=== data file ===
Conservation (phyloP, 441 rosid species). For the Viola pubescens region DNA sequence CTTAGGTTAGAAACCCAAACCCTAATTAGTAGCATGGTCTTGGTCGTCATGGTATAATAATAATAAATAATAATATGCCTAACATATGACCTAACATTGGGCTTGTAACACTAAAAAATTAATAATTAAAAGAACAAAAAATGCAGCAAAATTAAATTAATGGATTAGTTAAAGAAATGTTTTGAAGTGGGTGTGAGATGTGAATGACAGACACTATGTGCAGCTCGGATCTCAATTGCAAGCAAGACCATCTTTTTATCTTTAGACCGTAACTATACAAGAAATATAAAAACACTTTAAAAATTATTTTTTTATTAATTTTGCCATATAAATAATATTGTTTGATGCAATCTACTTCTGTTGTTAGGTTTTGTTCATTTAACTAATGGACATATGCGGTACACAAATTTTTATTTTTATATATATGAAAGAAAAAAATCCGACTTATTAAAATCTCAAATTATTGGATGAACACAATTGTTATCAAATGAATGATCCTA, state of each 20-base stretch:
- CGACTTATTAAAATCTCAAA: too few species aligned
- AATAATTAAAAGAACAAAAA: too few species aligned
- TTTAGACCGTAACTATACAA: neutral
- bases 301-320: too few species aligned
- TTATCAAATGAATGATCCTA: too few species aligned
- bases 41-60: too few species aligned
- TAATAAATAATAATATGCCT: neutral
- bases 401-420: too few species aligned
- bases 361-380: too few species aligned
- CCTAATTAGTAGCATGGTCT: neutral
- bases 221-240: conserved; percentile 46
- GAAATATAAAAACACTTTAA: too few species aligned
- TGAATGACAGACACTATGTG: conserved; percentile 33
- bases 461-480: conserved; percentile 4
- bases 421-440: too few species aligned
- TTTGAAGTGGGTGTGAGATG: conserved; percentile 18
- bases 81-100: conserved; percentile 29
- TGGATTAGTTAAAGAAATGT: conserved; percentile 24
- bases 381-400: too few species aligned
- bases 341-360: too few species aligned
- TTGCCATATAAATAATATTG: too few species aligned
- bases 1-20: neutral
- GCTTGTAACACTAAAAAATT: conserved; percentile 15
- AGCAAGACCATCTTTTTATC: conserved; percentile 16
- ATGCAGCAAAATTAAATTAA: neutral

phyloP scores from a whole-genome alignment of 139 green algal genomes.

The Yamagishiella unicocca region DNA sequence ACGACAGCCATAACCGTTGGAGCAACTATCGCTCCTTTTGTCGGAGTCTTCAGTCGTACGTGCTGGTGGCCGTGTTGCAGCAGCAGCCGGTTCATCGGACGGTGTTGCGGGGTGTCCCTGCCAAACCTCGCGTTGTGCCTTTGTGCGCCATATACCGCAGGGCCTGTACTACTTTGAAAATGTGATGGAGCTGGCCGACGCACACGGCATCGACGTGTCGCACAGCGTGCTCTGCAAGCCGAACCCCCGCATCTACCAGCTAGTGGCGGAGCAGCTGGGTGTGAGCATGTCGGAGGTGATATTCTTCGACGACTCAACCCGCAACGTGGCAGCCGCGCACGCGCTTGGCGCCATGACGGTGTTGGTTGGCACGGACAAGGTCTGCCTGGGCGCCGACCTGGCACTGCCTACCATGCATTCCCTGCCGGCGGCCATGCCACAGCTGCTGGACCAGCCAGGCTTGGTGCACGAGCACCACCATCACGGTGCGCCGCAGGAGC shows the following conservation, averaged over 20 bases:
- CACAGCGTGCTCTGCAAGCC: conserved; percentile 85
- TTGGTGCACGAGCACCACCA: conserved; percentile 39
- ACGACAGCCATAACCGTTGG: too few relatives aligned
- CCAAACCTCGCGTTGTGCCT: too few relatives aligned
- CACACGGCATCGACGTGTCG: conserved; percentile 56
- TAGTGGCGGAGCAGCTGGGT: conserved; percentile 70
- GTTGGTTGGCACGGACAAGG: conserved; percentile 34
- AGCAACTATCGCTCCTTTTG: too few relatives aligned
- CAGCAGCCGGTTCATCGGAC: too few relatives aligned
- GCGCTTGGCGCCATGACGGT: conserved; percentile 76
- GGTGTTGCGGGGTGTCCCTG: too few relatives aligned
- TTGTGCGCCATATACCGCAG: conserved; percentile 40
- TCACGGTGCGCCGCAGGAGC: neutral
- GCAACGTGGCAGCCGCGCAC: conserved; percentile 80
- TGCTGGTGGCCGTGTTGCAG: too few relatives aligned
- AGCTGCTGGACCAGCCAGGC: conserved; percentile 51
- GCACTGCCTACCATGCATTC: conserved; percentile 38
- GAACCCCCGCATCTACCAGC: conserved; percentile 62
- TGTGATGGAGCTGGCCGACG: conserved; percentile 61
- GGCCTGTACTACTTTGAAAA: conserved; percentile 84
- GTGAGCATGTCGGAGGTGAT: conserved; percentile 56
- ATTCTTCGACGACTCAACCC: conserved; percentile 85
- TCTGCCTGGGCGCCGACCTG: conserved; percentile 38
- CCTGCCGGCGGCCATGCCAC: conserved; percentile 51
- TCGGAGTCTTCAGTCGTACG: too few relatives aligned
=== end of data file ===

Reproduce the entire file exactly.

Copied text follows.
Conservation (phyloP, 441 rosid species). For the Viola pubescens region DNA sequence CTTAGGTTAGAAACCCAAACCCTAATTAGTAGCATGGTCTTGGTCGTCATGGTATAATAATAATAAATAATAATATGCCTAACATATGACCTAACATTGGGCTTGTAACACTAAAAAATTAATAATTAAAAGAACAAAAAATGCAGCAAAATTAAATTAATGGATTAGTTAAAGAAATGTTTTGAAGTGGGTGTGAGATGTGAATGACAGACACTATGTGCAGCTCGGATCTCAATTGCAAGCAAGACCATCTTTTTATCTTTAGACCGTAACTATACAAGAAATATAAAAACACTTTAAAAATTATTTTTTTATTAATTTTGCCATATAAATAATATTGTTTGATGCAATCTACTTCTGTTGTTAGGTTTTGTTCATTTAACTAATGGACATATGCGGTACACAAATTTTTATTTTTATATATATGAAAGAAAAAAATCCGACTTATTAAAATCTCAAATTATTGGATGAACACAATTGTTATCAAATGAATGATCCTA, state of each 20-base stretch:
- CGACTTATTAAAATCTCAAA: too few species aligned
- AATAATTAAAAGAACAAAAA: too few species aligned
- TTTAGACCGTAACTATACAA: neutral
- bases 301-320: too few species aligned
- TTATCAAATGAATGATCCTA: too few species aligned
- bases 41-60: too few species aligned
- TAATAAATAATAATATGCCT: neutral
- bases 401-420: too few species aligned
- bases 361-380: too few species aligned
- CCTAATTAGTAGCATGGTCT: neutral
- bases 221-240: conserved; percentile 46
- GAAATATAAAAACACTTTAA: too few species aligned
- TGAATGACAGACACTATGTG: conserved; percentile 33
- bases 461-480: conserved; percentile 4
- bases 421-440: too few species aligned
- TTTGAAGTGGGTGTGAGATG: conserved; percentile 18
- bases 81-100: conserved; percentile 29
- TGGATTAGTTAAAGAAATGT: conserved; percentile 24
- bases 381-400: too few species aligned
- bases 341-360: too few species aligned
- TTGCCATATAAATAATATTG: too few species aligned
- bases 1-20: neutral
- GCTTGTAACACTAAAAAATT: conserved; percentile 15
- AGCAAGACCATCTTTTTATC: conserved; percentile 16
- ATGCAGCAAAATTAAATTAA: neutral

phyloP scores from a whole-genome alignment of 139 green algal genomes.

The Yamagishiella unicocca region DNA sequence ACGACAGCCATAACCGTTGGAGCAACTATCGCTCCTTTTGTCGGAGTCTTCAGTCGTACGTGCTGGTGGCCGTGTTGCAGCAGCAGCCGGTTCATCGGACGGTGTTGCGGGGTGTCCCTGCCAAACCTCGCGTTGTGCCTTTGTGCGCCATATACCGCAGGGCCTGTACTACTTTGAAAATGTGATGGAGCTGGCCGACGCACACGGCATCGACGTGTCGCACAGCGTGCTCTGCAAGCCGAACCCCCGCATCTACCAGCTAGTGGCGGAGCAGCTGGGTGTGAGCATGTCGGAGGTGATATTCTTCGACGACTCAACCCGCAACGTGGCAGCCGCGCACGCGCTTGGCGCCATGACGGTGTTGGTTGGCACGGACAAGGTCTGCCTGGGCGCCGACCTGGCACTGCCTACCATGCATTCCCTGCCGGCGGCCATGCCACAGCTGCTGGACCAGCCAGGCTTGGTGCACGAGCACCACCATCACGGTGCGCCGCAGGAGC shows the following conservation, averaged over 20 bases:
- CACAGCGTGCTCTGCAAGCC: conserved; percentile 85
- TTGGTGCACGAGCACCACCA: conserved; percentile 39
- ACGACAGCCATAACCGTTGG: too few relatives aligned
- CCAAACCTCGCGTTGTGCCT: too few relatives aligned
- CACACGGCATCGACGTGTCG: conserved; percentile 56
- TAGTGGCGGAGCAGCTGGGT: conserved; percentile 70
- GTTGGTTGGCACGGACAAGG: conserved; percentile 34
- AGCAACTATCGCTCCTTTTG: too few relatives aligned
- CAGCAGCCGGTTCATCGGAC: too few relatives aligned
- GCGCTTGGCGCCATGACGGT: conserved; percentile 76
- GGTGTTGCGGGGTGTCCCTG: too few relatives aligned
- TTGTGCGCCATATACCGCAG: conserved; percentile 40
- TCACGGTGCGCCGCAGGAGC: neutral
- GCAACGTGGCAGCCGCGCAC: conserved; percentile 80
- TGCTGGTGGCCGTGTTGCAG: too few relatives aligned
- AGCTGCTGGACCAGCCAGGC: conserved; percentile 51
- GCACTGCCTACCATGCATTC: conserved; percentile 38
- GAACCCCCGCATCTACCAGC: conserved; percentile 62
- TGTGATGGAGCTGGCCGACG: conserved; percentile 61
- GGCCTGTACTACTTTGAAAA: conserved; percentile 84
- GTGAGCATGTCGGAGGTGAT: conserved; percentile 56
- ATTCTTCGACGACTCAACCC: conserved; percentile 85
- TCTGCCTGGGCGCCGACCTG: conserved; percentile 38
- CCTGCCGGCGGCCATGCCAC: conserved; percentile 51
- TCGGAGTCTTCAGTCGTACG: too few relatives aligned